1979 Triple E Surf Side Trailers - Fiberglass RV


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Old 07-27-2008, 11:56 AM   #1
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Trailer: 1979 Triple E Surfside
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Hello & HELP!
Do 1979 Triple E surf side, 14 ft trailers have to have trailer brakes, because the one I am about to buy does not on its new torsion axle. Did all of them in this year/model come originaly with brakes. I was told the trailer weighs around 1600 lbs? I feel like a schmuck because I shook on it, but no money has been exchanged and he wants to deliver it three days from now. I am now wondering if this is why others passed up this trailer and if he knows this. Please help. Am I overreacting or should I swallow my pride and back out and save my families hard earned pennies.
My wife and I are new to trailer camping, and do not assume to know anything and do not have money to burn. We decided to make the jump from tenting as it was getting to be more difficult and time consuming with our growing family of two boys, both of whom are under the age of 4. I have many questions. First of all what is the real dry weight to these and will I be ok towing it with our stock 2002 Toyota Tacoma Prerunner TRD double cab which we just bought, since the trailers axle has been replaced with a new torsion axle with no trailer brakes? It has a 4 pin connector just like my truck. My truck is rated to tow 3500 lbs ( not a tow package model )and the hidden hitch has a 500 lb tonge weight max and the truck bed payload capacity is 1650 lbs. I just found in my trucks manual a small line that says that anything over 1000 lbs requires trailer brakes. Is this an absolute must or are they just being over conservative. We would be towing over mountain highways at times if we were to go through with this trailer purchase.

Bottom line, am I ok with this "no trailer brake set up" with what I have told you about my truck and this trailer, or, should I swallow my pride, admit I'm a schmuck and save our families pennies for somthing else?

Peter
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Old 07-27-2008, 01:16 PM   #2
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Peter, just my 2 pennys worth here, but when dealing with a safety issue (like brakes) there shouldn't be any doubt as to what you 'should' do to be safeŽ. Is the 'new' axle capable of having brakes installed on it? If you are NOT sure, look just behind the wheel (behind the hub) and look for a square(ish) metal plate that looks like its welded there for no good reason. IF you have these plates (one each wheel) then you can always ADD brakes when is financially O.K. to do so.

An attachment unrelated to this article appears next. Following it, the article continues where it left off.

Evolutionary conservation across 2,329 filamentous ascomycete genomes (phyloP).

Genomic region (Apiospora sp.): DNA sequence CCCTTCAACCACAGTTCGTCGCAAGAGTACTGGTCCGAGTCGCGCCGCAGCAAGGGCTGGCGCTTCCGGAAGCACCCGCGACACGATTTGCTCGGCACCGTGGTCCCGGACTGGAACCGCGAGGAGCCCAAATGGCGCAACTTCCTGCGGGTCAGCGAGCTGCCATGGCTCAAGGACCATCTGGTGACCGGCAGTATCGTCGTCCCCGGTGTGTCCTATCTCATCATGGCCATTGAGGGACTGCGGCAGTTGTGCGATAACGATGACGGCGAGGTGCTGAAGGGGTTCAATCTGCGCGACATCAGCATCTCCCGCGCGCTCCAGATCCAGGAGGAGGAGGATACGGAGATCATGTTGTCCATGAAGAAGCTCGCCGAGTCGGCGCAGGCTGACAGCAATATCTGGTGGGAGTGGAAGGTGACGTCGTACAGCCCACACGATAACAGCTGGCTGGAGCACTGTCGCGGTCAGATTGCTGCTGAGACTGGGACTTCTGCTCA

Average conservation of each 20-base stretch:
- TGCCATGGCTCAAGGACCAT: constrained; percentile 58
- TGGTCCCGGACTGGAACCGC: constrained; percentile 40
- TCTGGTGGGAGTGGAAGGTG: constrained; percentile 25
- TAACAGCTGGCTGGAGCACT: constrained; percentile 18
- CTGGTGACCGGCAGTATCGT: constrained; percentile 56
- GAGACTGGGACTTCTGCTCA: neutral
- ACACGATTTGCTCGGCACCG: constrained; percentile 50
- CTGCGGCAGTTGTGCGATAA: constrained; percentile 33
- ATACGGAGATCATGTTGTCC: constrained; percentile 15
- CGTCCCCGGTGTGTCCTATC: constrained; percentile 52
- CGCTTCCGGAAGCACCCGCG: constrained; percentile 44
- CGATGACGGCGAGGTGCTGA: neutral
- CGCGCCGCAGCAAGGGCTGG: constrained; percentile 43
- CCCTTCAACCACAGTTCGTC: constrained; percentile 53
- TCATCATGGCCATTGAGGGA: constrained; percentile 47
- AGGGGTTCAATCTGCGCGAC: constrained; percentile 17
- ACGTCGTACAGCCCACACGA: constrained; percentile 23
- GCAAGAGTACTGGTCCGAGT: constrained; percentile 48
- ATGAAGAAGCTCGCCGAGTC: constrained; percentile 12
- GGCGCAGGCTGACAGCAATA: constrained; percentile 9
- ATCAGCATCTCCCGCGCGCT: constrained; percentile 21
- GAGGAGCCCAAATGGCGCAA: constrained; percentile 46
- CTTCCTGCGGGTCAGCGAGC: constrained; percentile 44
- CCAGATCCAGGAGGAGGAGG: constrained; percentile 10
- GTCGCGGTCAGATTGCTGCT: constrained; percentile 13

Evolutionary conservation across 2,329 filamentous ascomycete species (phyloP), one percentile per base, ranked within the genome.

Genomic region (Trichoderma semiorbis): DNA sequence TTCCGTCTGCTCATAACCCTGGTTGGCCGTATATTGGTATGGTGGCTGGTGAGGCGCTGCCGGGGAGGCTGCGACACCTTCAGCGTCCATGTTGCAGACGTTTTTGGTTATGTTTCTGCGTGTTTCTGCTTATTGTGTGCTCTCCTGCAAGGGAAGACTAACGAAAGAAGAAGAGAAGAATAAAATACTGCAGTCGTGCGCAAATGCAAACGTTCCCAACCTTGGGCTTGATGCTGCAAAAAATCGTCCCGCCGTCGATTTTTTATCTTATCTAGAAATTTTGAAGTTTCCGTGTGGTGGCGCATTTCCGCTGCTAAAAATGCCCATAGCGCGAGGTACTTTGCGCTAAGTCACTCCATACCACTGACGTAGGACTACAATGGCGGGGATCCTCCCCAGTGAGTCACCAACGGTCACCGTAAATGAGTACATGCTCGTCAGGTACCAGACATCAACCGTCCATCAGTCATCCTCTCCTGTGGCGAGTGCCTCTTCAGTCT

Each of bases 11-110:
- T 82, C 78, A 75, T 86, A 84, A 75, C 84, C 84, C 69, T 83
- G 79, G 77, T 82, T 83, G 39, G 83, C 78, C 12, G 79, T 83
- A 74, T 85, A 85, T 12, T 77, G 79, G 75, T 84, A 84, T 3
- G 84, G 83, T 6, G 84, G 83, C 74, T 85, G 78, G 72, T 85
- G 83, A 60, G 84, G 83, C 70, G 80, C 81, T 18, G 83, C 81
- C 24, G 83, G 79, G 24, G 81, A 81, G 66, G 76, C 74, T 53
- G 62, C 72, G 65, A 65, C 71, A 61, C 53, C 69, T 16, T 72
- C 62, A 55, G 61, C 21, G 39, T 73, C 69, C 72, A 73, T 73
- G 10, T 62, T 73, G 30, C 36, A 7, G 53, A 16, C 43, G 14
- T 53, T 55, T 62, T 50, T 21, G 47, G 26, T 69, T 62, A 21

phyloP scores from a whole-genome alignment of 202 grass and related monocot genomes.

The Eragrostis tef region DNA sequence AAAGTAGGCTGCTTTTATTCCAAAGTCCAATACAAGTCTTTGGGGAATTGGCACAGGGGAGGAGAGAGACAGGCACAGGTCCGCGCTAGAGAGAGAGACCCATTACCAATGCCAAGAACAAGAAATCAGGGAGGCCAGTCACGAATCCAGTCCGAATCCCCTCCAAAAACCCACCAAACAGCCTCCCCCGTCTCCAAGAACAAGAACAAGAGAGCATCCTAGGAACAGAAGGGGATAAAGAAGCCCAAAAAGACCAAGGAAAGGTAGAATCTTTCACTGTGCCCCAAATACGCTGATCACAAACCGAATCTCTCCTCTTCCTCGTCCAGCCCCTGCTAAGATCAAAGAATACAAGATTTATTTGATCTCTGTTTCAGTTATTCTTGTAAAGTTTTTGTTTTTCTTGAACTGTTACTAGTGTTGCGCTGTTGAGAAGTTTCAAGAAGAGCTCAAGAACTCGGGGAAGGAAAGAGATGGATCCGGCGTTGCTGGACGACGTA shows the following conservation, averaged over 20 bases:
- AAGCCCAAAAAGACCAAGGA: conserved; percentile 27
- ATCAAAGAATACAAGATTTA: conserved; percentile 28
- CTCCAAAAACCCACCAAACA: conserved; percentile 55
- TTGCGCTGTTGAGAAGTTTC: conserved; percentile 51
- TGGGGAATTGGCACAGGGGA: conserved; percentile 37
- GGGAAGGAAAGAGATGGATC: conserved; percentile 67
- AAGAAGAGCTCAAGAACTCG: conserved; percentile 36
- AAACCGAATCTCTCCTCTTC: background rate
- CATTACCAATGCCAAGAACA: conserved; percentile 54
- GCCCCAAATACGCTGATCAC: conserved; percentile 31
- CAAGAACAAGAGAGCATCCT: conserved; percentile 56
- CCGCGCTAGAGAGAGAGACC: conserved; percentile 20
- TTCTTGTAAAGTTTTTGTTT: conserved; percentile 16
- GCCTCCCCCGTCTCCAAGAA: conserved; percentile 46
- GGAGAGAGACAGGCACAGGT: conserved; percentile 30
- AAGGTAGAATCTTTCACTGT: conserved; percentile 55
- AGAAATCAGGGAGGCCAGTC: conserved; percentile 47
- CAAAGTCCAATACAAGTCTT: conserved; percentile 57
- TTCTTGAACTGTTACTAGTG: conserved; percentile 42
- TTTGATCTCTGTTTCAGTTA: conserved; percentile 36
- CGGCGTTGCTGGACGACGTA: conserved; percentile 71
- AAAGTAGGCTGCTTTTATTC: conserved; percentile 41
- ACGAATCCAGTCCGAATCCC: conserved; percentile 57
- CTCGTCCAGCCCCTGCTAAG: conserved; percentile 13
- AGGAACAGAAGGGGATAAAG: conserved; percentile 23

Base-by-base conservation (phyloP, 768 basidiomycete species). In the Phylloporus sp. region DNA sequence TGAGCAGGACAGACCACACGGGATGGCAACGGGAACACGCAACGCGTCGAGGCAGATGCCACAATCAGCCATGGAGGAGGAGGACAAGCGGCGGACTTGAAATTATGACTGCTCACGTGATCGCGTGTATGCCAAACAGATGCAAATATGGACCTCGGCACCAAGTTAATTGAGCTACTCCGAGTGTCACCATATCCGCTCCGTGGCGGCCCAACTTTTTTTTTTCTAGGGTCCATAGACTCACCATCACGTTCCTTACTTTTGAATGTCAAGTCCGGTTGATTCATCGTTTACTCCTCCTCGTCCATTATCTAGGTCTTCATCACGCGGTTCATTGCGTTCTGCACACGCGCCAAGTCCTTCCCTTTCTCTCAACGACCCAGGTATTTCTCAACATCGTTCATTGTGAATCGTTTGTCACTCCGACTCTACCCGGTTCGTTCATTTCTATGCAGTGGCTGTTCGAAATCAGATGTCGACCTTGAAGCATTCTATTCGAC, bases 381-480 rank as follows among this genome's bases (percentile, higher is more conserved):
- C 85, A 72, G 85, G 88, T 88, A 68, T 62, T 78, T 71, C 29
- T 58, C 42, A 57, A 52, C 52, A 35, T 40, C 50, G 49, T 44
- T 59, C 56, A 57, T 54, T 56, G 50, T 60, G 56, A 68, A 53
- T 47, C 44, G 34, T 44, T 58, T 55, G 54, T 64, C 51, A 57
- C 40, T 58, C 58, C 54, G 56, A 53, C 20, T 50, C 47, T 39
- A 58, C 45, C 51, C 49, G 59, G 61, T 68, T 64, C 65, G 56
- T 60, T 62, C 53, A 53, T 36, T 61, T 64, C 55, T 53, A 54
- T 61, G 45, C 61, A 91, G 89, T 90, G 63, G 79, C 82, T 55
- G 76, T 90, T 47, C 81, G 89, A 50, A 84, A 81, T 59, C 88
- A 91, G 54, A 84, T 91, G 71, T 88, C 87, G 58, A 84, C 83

Towing as is would be O.K. but SAFETY is always first up on my mind and I like to try an impress upon others the need NOT to be taking short cuts when/where safety issues are of a concern.

I'll git offa mah soapbox now, LOL!!!
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Old 07-27-2008, 01:34 PM   #3
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Trailer: Bigfoot
Manitoba
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Surfsides all had brakes originally; and have a decal on the back saying electric brakes. Did the owner tell you that it did not have brakes? Nice to have a new axle, but you want brakes. You could try reducing your offer by the amount of the cost of brake installation (if the new axle has flanges to mount them.) Your decision, but I would factor the costs of brakes into the decision
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Old 07-27-2008, 04:19 PM   #4
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I have an old 4500 that came with no brakes but it did have the square plates as shown in the attached photo. You will also see the two wires(white and blue) sticking out of the fiberglass body, as well as the non brake style hubs. These hubs have to be replaced with ones that have brake drums incorporated, and you have to get backing plates with all the hardware. I don't know the cost of new drums, but I paid $80Cdn./side for the backing plates. I paid freight from Windsor to Toronto for a used set of hubs with drums that another member had from a used axle he was replacing on an identical trailer. Do you live near an RV wrecking yard where you could get parts?